MHONGOOSE begins to study the weak atomic gas that surrounds galaxies, key in their evolution

MHONGOOSE, a legacy project of the MeerKAT radiointerferometer, South African precursor to the Square Kilometer Array, produces its first results. They have been obtained in its preparatory phase, thus anticipating the window that will open to the understanding of the formation and evolution of galaxies



MHONGOOSE (MeerKAT Observations of Nearby Galactic Objects - Observing Southern Emitters) is a legacy project to study the distribution of atomic hydrogen (HI) in a selection of nearby galaxies using the MeerKAT radiotelescope (South Africa). As part of its testing phase, it has already provided its first scientific results. This first work, published in the journal Astronomy and Astrophysics, provides new findings on the distribution of gas around the galaxy ESO 302-G014 and shows the potential of the project.

MHONGOOSE will study how galaxies capture gas from their surroundings and the relationship between gas and star formation. To do so, the distribution of atomic hydrogen (HI) will be studied in a sample of 30 nearby galaxies, located less than 65 million light years from our Milky Way. The galaxies have been selected to cover all inclinations, from edge-on galaxies to front-on galaxies, and cover a very wide range in mass and luminosity.

This variety in the sample allows addressing various questions about the transformation and evolution processes of galaxies in the nearby universe. The project has obtained 1650 hours of observation in the MeerKAT radiointerferometer, a precursor of SKA (Square Kilometer Array) consisting of 64 antennas located in the Karoo desert, in South Africa. MeerKAT is, until SKA is built, the most efficient telescope to obtain the type of data that is needed in MHONGOOSE.

Gas Clouds Surrounding a Dwarf Galaxy in the Southern Hemisphere

The first results that MHONGOOSE provides correspond to the galaxy called ESO 302-G014, a nearby gas-rich dwarf galaxy. The international scientific team responsible for the work, which has the participation of the IAA-CSIC, has used observations made with MeerKAT, together with complementary data in other wavelengths, to study its evolutionary history. They have found that the galaxy has a thin, asymmetrical outer disk, as well as a tidal tail of atomic hydrogen and an isolated cloud about 6,500 light-years from this galaxy.

These structures, which had not been previously detected, seem to indicate that the galaxy underwent an interaction with another low mass galaxy. Lourdes Verdes-Montenegro, IAA-CSIC scientific researcher and the only Spanish member of the MHONGOOSE team, highlights that “the detected signs of a possible interaction with some low-mass galaxy companion are also supported by the presence of significant amounts of molecular gas detected by the ALMA interferometer and the existence of prominent star clusters, suggesting a recently induced star formation”.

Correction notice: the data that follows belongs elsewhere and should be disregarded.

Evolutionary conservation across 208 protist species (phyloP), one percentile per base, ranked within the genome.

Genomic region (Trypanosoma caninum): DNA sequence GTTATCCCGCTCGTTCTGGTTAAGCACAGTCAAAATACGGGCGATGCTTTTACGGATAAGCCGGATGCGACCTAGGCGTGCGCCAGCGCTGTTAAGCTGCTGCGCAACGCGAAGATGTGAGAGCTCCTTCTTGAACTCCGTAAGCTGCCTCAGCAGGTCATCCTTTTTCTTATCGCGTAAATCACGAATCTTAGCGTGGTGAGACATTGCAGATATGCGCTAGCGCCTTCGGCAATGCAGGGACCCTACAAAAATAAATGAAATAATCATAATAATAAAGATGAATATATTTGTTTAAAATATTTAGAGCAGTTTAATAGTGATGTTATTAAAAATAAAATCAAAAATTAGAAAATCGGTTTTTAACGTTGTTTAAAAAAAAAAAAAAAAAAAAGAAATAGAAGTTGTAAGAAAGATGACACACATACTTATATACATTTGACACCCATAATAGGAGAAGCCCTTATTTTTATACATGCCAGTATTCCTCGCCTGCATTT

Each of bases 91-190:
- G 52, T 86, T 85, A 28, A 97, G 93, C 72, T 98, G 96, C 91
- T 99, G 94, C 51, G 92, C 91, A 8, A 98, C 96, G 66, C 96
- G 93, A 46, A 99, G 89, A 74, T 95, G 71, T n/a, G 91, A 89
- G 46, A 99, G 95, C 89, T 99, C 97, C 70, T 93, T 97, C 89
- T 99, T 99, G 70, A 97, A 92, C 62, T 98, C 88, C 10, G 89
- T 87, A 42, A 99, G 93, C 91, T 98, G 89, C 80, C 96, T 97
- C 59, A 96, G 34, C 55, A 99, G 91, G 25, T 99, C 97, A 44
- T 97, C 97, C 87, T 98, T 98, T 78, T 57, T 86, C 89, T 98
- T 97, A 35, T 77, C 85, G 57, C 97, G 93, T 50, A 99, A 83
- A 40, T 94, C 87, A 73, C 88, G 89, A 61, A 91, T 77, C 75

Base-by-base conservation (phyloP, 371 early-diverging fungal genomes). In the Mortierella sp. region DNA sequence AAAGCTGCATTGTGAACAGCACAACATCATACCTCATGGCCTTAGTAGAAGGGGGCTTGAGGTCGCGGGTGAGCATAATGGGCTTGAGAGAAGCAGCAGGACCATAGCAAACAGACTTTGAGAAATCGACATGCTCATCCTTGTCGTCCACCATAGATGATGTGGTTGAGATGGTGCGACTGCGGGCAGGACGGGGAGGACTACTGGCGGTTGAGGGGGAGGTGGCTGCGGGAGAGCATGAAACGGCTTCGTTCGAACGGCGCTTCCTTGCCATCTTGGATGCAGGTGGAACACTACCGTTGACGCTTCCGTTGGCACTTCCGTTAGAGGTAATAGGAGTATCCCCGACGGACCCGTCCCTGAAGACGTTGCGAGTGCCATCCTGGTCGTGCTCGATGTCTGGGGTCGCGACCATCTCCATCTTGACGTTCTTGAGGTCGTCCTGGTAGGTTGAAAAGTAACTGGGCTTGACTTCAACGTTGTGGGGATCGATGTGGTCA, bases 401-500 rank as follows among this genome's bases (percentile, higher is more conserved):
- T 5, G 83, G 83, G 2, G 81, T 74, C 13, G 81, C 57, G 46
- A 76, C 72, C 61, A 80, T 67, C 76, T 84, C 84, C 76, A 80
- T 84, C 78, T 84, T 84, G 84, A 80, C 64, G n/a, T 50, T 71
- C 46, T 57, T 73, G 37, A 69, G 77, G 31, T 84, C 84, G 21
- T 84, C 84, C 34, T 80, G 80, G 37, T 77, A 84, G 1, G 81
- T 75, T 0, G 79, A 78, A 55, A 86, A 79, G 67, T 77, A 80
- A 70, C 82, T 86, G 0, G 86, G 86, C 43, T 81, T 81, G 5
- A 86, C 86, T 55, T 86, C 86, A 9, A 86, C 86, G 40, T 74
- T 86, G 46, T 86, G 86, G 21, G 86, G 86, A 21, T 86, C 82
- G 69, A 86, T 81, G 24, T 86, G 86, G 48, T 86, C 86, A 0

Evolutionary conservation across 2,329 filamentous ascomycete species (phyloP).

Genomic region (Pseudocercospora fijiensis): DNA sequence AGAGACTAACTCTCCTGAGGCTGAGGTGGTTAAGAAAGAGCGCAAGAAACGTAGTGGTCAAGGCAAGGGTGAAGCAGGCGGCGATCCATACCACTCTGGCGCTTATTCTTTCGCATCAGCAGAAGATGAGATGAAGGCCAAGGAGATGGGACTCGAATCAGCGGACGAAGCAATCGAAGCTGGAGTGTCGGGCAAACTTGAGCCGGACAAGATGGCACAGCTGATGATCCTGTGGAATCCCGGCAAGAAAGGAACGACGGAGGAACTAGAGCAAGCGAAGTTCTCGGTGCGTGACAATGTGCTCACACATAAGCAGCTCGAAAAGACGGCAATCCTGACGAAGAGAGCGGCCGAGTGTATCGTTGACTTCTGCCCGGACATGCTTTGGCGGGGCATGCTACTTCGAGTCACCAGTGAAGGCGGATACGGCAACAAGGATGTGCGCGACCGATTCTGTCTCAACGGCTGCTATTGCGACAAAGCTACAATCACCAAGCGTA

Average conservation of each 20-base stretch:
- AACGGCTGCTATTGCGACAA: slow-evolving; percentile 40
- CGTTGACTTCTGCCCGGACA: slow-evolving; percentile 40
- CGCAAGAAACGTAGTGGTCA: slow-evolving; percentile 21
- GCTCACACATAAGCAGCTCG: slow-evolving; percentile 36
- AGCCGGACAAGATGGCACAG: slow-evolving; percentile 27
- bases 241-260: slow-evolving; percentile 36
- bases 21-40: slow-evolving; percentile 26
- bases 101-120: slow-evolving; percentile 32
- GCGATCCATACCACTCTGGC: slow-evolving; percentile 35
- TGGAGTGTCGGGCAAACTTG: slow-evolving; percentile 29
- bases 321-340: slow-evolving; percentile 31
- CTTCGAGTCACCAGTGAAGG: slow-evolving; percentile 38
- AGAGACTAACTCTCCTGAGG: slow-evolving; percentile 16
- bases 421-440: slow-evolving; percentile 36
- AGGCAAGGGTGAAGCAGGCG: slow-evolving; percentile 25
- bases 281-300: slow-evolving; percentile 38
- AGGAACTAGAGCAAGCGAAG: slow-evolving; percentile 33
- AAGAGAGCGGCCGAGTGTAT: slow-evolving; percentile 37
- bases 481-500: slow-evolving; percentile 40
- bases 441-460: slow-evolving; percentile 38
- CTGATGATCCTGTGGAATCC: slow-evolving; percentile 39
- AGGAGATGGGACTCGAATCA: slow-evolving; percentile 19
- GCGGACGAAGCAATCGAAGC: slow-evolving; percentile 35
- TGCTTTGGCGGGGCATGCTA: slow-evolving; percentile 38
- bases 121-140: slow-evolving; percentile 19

"The deep images from the Dark Energy Camera Legacy Survey show a faint and diffuse object near the end of the filament, whose radius, brightness and color are compatible with that of a dwarf galaxy at a distance similar to that of ESO 302-G014", points out Javier Román, a researcher at the IAA-CSIC expert in deep optical images who participates in the work.

These results are, according to Lourdes Verdes-Montenegro, “just a small preview of things to come”, as they have been obtained with preliminary observations, and she is confident that “in-depth observations of the objects in the MHONGOOSE sample will offer a glimpse of the fate of atomic gas when transferring from the intergalactic medium to galaxies”. In the medium-term future, these types of observations will be able to be extended to more distant galaxies thanks to SKA, which will be the largest radiotelescope in the world, and in which MeerKAT will be integrated to form a single interferometer.

About the SKA

The Square Kilometer Array (SKA) project is an international effort to build the world's largest radiotelescope. The SKA is not a single telescope, but a collection of telescopes (an array), distributed over great distances and interconnected with each other to combine their signals using a technique called radiointerferometry. It will be built in South Africa and Western Australia, with subsequent expansion on both continents. The SKA will conduct science that will transform our understanding of the universe, including the formation and evolution of galaxies, fundamental physics in extreme environments, or the origins of life. SKA's design has been led by the SKA Organization headquartered at the legendary Jodrell Bank Observatory, near Manchester, UK, involving over 1,000 scientists and engineers from

more than 20 countries. The SKA Organization is transitioning to the SKA Observatory, an intergovernmental organization established by treaty, to undertake the construction and operation of the telescope. More information about the SKA can be found at this link.



de Blok et al. “MeerKAT HI commissioning observations of MHONGOOSE galaxy ESO 302-G014”. Astronomy & Astrophysics 643, A147 (2020)



Instituto de Astrofísica de Andalucía (IAA-CSIC)
Unidad de Divulgación y Comunicación
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